Editorial: Bush, Republicans show American voters where the leaders are

September 05, 2004

If there was any unifying theme of the Republican National Convention last week, it was leadership.

With the exception of a few hot-button issues such as abortion and gay marriage, both the Democrats and the Republicans are now "big-tent" parties.

The "big-tent" Democratic convention featured speeches by more four-star generals than we knew existed and the nomination of a candidate who stressed his service during the Vietnam War - all this from a party that has been anti-war and anti-military since Vietnam.

By the same token, the Republicans, whose platform and core constituency are staunchly conservative, featured strong speeches by moderates like Sen. John McCain, California Gov. Arnold Schwarzenegger, New York Gov. George Pataki, former New York mayor Rudy Giuliani and Maryland Lt. Gov. Michael Steele, the first black elected to statewide office in his state.


President Bush spread the tent wider Thursday night when promised a broad range of government programs to improve health care, education and employment for Americans.

Bush didn't talk about drilling more oil wells in the Alaskan tundra; he talked about creating jobs through the development of new technologies to reduce the nation's dependence on oil.

You had to wonder: Had Bush become a "policy wonk"? Did Hillary Clinton write his speech?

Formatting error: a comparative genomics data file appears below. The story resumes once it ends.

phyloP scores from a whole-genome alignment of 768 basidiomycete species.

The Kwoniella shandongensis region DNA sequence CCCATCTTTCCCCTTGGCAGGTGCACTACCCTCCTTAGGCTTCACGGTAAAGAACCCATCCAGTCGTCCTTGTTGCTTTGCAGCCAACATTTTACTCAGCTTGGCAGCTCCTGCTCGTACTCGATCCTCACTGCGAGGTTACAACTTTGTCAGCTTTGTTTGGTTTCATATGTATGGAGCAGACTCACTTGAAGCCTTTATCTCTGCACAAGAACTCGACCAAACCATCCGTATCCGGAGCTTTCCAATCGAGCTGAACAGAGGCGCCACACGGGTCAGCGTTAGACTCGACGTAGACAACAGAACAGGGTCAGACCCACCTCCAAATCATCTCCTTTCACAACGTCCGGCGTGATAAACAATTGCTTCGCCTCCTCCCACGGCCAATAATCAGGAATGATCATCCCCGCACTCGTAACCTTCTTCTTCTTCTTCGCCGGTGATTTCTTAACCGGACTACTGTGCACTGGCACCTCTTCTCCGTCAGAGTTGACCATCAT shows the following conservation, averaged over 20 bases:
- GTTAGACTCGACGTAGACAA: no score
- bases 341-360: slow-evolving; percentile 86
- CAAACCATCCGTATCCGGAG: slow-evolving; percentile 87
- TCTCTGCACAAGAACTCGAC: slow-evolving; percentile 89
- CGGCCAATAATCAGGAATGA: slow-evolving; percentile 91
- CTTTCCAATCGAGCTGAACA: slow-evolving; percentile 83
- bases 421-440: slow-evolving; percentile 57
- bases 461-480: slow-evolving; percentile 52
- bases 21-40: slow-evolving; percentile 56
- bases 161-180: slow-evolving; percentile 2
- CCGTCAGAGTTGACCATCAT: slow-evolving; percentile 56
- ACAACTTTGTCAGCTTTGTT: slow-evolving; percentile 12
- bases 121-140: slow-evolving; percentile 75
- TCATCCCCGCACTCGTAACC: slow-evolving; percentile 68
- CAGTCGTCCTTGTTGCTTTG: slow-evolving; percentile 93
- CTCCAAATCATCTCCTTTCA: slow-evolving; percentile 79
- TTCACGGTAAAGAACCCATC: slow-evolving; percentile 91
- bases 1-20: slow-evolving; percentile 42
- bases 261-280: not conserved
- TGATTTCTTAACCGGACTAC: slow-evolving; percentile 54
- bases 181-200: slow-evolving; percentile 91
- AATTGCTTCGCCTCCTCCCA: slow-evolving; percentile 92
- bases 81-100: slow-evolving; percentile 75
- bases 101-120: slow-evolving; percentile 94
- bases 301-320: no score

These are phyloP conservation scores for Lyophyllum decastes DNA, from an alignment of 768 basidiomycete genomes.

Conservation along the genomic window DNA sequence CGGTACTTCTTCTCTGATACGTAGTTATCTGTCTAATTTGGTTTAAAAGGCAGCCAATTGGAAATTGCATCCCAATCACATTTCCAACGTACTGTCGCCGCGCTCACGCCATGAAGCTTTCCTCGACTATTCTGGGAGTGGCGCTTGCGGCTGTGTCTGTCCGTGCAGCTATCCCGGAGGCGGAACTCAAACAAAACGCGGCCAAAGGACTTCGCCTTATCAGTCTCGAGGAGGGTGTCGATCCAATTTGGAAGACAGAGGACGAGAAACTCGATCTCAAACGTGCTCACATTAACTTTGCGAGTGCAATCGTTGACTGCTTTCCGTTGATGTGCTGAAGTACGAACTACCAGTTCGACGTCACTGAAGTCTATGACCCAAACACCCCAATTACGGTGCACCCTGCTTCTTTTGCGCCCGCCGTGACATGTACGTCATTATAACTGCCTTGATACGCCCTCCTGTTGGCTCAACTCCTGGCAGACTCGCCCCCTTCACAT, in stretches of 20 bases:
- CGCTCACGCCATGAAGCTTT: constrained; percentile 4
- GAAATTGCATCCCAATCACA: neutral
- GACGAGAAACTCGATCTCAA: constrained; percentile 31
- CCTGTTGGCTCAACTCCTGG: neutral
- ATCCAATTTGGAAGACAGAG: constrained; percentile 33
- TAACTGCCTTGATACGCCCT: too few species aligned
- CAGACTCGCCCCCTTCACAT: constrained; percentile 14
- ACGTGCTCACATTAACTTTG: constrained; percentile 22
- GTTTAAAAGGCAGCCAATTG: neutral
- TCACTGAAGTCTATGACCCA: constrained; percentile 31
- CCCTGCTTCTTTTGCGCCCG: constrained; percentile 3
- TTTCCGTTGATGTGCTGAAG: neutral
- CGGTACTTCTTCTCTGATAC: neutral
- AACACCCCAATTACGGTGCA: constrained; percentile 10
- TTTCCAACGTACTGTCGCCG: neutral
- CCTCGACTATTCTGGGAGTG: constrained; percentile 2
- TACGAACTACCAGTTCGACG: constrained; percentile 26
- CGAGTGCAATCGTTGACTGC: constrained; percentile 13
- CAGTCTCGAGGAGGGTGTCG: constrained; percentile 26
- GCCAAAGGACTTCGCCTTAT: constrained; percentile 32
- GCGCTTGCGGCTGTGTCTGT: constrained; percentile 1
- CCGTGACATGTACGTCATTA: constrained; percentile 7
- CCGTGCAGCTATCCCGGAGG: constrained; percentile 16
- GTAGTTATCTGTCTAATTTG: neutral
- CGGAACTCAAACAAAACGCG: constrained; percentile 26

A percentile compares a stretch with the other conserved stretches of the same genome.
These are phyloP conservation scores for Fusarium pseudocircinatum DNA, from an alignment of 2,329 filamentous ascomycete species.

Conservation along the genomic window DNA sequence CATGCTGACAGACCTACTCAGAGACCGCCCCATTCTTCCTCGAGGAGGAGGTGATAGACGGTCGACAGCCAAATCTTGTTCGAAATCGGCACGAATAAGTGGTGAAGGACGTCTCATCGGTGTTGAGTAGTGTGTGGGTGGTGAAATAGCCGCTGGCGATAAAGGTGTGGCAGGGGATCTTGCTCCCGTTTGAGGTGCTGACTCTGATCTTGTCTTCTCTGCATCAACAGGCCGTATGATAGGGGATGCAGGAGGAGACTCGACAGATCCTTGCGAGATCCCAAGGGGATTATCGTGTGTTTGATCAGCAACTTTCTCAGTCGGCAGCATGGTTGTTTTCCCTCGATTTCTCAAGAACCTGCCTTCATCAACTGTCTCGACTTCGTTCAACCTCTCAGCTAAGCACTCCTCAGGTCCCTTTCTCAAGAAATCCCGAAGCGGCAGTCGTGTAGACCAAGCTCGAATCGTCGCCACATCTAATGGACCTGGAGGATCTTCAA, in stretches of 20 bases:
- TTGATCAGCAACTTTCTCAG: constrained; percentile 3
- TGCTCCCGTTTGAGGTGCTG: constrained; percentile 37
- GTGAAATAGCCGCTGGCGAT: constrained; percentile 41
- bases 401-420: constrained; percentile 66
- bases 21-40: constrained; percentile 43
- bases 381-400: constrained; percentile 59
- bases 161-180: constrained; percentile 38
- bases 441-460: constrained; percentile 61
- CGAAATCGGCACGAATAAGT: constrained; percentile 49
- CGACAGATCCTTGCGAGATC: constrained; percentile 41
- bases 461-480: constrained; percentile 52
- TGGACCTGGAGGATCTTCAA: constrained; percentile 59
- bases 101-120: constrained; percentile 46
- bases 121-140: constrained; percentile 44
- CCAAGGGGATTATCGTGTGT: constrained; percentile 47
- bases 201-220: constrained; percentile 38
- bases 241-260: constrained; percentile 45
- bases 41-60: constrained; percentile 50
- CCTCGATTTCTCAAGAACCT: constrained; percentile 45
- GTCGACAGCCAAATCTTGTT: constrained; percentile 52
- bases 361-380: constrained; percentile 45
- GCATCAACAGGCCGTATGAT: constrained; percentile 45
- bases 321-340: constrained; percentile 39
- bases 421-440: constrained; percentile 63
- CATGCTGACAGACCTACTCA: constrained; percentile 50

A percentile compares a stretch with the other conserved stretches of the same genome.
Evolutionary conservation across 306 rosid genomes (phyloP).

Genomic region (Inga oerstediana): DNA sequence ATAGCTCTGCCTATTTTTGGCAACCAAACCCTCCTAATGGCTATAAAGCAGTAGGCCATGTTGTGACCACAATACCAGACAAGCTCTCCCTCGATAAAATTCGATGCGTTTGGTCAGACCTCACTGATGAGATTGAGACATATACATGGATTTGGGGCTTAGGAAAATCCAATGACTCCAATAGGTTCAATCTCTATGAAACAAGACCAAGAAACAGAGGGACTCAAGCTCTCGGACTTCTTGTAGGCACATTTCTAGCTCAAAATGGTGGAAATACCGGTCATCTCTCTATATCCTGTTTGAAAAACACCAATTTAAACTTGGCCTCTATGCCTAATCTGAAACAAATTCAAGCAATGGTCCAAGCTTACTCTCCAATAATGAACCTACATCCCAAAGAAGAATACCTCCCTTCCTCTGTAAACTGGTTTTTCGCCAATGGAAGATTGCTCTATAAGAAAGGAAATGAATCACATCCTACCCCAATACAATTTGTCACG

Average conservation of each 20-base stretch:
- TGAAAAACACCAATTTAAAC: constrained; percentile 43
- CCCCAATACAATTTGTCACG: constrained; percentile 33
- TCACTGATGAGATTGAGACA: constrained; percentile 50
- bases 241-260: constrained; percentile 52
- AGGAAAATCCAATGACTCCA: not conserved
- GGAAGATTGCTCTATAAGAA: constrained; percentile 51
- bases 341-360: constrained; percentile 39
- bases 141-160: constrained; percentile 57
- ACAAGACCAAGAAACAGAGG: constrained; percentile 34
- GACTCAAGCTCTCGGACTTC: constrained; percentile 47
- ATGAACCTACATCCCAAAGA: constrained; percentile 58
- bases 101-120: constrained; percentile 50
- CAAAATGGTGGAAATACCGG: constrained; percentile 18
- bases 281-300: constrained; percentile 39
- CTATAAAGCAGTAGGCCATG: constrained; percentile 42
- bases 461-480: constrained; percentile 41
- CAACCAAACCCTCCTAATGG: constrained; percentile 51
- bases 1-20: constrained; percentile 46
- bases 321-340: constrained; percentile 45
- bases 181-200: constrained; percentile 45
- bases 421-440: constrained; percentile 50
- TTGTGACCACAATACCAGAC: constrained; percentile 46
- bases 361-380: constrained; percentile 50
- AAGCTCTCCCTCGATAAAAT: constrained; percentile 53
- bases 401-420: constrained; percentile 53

But as Bush wrapped up his speech, it was evident that the part people would remember was his emphasis on leadership. Vice President Dick Cheney and Democratic Georgia Sen. Zell Miller had done their job of knocking some dents in Sen. John Kerry's shiny, new candidacy. It was Bush's job to show that even though he has taken some hits over the past four years, he has emerged a better man and an even stronger leader.

Bush didn't dodge the hot-button issues of abortion and gay marriage, but used his conservative positions on those issues to underscore his leadership.

"Even when we don't agree," he said, "you know what I believe and where I stand."

It's that kind of leadership that the nation always needs, but it's even more important now because of the terrorist threat against the people of the United States.

Bush and the other party leaders that shared the podium with him last week in New York succeeded in showing the nation that theirs is the party of strong, decisive leadership. They also succeeded in making the case that American voters should stick with leaders of experience in these troubled times.

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